“I should suggest that at my job. I think it’s a great idea,” I said, doing my best to continue the pointless banter.

“Some of the smaller workplaces make excuses. They say it’s not in the budget to do stuff like that. But that’s never true. If bosses do their due diligence, they can find the funds. Social camaraderie is an integral part of any successful enterprise. I’m not sure if you know, but any workplace can file for a new employee welcoming grant from the Workplace Congeniality Foundation. Just about any business can qualify. Maybe mention that to your manager on Monday.”

“Oh I definitely will. Thanks.” What I wanted to know was when the hell did Bruno become an expert on workplace spending? Is this guy even trying? He must be new at the whole imposter thing.

“You’re welcome, bud,” Faux Bruno said.

The first time I got in trouble for asocial behavior was back in college. I had locked myself in my dorm room for two straight days to study for midterms. Studying is best done in groups, they said. That’s when I learned all about the Department of Congeniality. The Workplace Congeniality Foundation is one of their subsidiaries. The whole thing is a sprawling umbrella corporation, a giant tech conglomerate that profits off of people staying connected and always sharing. It’s the very same department that monitors your social media to see if you’ve become underactive.

If you’ve been particularly underactive, that’ll tip them off. In fact, that might have been why they were visiting me. I had been slacking.

When you’re online, it’s always a good idea to randomly like stuff or share things as much as possible, on whatever social platforms you visit. Even if it has no significance whatsoever. At least it shows that you’re active.

Don’t even try to delete a profile. You’ll find yourself embroiled in a full-on intervention. They make you attend social skills rehab. Seminars on how to stay connected. Classes on how to maintain your presence. Those are the worst. Trust me. If you’re a closet introvert, you really don’t want to meet the kind of people who teach those seminars for a living. Holy hell.

Bruno looked at the pics on my fridge. He laughed at the right things. He brought up the correct anecdotes. He did everything right to show me he was nominally the best friend he was supposed to be. But I knew the truth. The real truth. Bruno and I hadn’t spoken in years. I couldn’t even tell you who ghosted who. In fact, despite being ostensibly connected to many of the people that littered my friends lists, I hadn’t seen any of them face-to-face in a long long time.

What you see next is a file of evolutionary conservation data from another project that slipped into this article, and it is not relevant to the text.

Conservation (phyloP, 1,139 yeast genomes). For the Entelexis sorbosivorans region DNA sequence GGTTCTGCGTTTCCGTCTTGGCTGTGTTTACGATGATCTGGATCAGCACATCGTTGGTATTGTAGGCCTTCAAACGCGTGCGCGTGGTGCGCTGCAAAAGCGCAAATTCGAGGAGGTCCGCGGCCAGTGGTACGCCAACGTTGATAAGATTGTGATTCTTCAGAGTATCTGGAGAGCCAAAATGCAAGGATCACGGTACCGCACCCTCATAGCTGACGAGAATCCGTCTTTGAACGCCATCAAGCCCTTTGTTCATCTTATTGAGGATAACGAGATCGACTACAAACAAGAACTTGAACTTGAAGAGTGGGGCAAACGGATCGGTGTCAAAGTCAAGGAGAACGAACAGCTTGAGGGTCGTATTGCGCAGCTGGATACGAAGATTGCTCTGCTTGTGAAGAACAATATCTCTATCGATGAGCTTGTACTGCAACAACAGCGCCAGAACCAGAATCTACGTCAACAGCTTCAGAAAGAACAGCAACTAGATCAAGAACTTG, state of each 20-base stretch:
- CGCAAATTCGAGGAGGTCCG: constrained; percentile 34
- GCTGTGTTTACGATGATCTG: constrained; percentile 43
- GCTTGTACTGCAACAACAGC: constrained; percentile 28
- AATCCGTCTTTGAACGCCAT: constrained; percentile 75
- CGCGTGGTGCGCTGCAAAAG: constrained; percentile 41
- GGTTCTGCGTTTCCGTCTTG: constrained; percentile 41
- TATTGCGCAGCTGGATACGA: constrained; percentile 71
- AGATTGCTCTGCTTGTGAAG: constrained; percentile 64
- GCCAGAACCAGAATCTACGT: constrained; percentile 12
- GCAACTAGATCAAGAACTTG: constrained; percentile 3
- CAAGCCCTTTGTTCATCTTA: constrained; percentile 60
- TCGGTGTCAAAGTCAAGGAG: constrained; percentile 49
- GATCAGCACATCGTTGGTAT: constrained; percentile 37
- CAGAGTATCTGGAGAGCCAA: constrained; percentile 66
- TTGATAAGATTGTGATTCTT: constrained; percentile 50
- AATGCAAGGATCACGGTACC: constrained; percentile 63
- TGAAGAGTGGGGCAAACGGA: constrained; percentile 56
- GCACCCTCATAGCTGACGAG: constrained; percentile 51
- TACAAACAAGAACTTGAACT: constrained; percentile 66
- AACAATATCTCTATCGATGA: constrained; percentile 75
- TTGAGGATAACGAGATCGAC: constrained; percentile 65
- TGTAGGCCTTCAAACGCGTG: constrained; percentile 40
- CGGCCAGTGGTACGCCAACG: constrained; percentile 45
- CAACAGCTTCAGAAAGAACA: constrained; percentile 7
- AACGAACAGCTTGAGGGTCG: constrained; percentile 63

I didn’t really have any friends anymore. My last real friend was my illegal cat, Teddy. He was the best. I got him back when you could still get cats on the black market, shortly after they were banned as pets for their innate aloofness.

As Bruno gave me a hug and said his goodbyes, my palms were still sweating. I hoped he wouldn’t see the stark reality that lurked back behind my eyes. That my dream was to become a hermit.

I know that’s virtually impossible. There can be no hermits. “Hey, you sure you don’t wanna use the toilet before you head out?”

“Nah I’m good, bud. As always, thanks for the hospitality.”

“Hope to see you again soon,” I said, closing the door, resisting the impulse to slam it.

I took a deep breath and sat on my couch for six minutes. I stood up and looked out the window. At the seven minute mark, the coast was clear. I decided for good measure I’d go out and check my mail, just so I could get a view around the neighborhood, to see if he was really gone.

I opened my mailbox and pulled out some bills. That’s when I noticed the blue and orange car in the distance. A fleet of congeniality police turned the corner on to my block. No, no, no. Not again. My heart sank.

In what felt like slow motion, they parked one after another in front of my house. I dropped my mail and raised my hands up, open palms facing the cruisers. The tinted rear window of the lead car rolled down to reveal Bruno’s face, eyes hidden behind dark sunglasses, his lips motionless, without even the hint of a smile.